The upstairs room known as "The Military Room" and is dedicated to those who have served both in our country's wars, and those who serve on a local level, our police officers.
You see photographs of those who once wore or used the items. As you read about the people, you get a deeper sense of their quiet sacrifices. The uniform is not the story, the specific war is not the story, it is all about the local person who once wore that uniform.
Since the room is dedicated to those who have served, we are proud to house the Gouverneur High School Honor Roll for those who served in World War II. The stars indicate that person was killed in that service.
This NY State Militia uniform was worn during the War of 1812. The man who wore it was a member of the Dragoons, which was mounted Infantry.
The Second Battle of Sacket's Harbor or simply the Battle of Sacket's Harbor, took place on 29 May 1813, during the War of 1812. A British force was transported across Lake Ontario and attempted to capture the town, which was the principal dockyard and base for the American naval squadron on the lake. The British were repulsed by American regulars, militia, marines and sailors.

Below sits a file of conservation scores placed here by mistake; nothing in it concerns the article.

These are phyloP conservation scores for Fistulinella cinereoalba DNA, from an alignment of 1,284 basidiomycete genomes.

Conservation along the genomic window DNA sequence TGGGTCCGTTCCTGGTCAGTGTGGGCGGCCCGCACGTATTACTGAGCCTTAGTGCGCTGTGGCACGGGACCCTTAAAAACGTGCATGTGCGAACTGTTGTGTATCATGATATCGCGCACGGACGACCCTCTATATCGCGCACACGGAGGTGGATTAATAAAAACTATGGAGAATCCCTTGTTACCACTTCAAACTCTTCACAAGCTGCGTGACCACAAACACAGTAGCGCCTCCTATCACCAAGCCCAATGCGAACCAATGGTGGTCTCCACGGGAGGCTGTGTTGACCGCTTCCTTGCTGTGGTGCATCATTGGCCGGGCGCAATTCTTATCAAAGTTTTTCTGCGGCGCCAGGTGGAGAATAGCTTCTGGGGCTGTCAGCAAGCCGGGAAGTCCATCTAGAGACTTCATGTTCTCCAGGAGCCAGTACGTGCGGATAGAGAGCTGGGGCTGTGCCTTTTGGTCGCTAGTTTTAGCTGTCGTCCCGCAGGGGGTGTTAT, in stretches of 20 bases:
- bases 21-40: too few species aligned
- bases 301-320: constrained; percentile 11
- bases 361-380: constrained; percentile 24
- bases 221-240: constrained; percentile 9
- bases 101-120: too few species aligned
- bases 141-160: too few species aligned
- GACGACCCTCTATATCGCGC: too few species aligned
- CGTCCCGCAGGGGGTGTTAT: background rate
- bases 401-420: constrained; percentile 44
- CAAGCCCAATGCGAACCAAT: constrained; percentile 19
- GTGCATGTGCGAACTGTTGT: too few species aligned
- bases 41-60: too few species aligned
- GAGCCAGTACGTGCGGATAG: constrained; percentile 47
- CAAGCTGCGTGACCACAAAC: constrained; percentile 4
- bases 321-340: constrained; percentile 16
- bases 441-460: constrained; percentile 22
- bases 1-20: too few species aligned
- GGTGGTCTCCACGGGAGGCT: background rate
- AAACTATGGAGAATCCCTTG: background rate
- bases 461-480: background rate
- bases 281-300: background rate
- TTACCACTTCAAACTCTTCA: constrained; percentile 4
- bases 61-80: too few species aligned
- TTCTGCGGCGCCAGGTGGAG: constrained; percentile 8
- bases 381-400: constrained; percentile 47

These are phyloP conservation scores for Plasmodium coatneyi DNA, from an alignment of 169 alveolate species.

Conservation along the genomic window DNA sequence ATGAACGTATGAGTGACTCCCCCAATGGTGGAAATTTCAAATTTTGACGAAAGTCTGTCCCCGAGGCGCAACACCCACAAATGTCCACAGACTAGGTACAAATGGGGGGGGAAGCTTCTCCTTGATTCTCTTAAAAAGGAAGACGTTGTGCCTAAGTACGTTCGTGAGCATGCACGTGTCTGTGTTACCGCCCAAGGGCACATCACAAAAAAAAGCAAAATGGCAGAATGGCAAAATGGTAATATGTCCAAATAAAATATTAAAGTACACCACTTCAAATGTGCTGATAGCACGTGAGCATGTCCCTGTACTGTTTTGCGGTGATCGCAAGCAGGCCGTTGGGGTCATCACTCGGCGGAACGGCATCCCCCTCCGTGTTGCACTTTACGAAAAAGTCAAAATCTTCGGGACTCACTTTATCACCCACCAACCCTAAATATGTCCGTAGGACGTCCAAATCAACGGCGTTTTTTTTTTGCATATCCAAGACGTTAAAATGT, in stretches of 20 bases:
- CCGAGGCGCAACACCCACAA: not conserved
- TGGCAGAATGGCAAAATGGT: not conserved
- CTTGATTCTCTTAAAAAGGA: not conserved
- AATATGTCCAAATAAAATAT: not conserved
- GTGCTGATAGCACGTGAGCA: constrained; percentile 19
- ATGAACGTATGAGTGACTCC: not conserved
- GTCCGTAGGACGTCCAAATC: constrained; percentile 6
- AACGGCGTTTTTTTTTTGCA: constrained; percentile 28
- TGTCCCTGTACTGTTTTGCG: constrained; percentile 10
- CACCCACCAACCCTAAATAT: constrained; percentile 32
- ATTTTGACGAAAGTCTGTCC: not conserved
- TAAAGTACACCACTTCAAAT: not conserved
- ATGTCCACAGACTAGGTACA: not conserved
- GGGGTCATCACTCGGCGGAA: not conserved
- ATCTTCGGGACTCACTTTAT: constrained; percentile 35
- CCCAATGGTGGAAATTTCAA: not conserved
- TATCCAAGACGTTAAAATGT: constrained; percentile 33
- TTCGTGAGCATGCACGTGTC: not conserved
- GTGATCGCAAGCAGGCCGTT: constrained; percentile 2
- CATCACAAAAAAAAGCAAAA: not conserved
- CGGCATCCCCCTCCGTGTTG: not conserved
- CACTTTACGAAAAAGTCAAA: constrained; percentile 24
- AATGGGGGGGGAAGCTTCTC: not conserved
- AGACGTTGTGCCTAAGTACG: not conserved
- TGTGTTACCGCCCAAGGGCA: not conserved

One of those militia men wore this uniform shirt. Note the buttons on the shirt, could be used as musket balls.
The McClellan Saddle with Stirrups and Straps was used by Calvin Mitchell and donated by Ethel Mitchell through Lois Mitchell, former librarian at the Gouverneur Library.
Calvin and Lewis Mitchell were from Hailesboro. They enlisted in the Army in 1861, entering two different units. Both reenlisted in 1863 until the war's end.
Calvin and Lewis Mitchell are part of local history, the sons of Hiram and Sally Mitchell, and the father of Ethel Mitchell Risley, who, in 1962, donated the saddle, a canteen, cut, sewing kit, eyeglasses, a Bible, a ring made from a Confederate shell, numerous badges and a silk purse. Calvin acquired the purse, supposedly, when he traded a young lady in the south in exchange for his felt hat. Calvin fought in 21 Civil War battles.
What makes this an item of interest? For one thing, the original daguerreotype was found by Albert Kaplan of Gouverneur and it is the earliest known picture of Abraham Lincoln.
Many authorities of 19th Century photography, backed by forensic scientists, are convinced it is truly Abe Lincoln. It is known as the "Kaplan Lincoln" and the original is valued at $11,000,000.00. This, however, is not the original.
Military Room Docent: Joe Weekes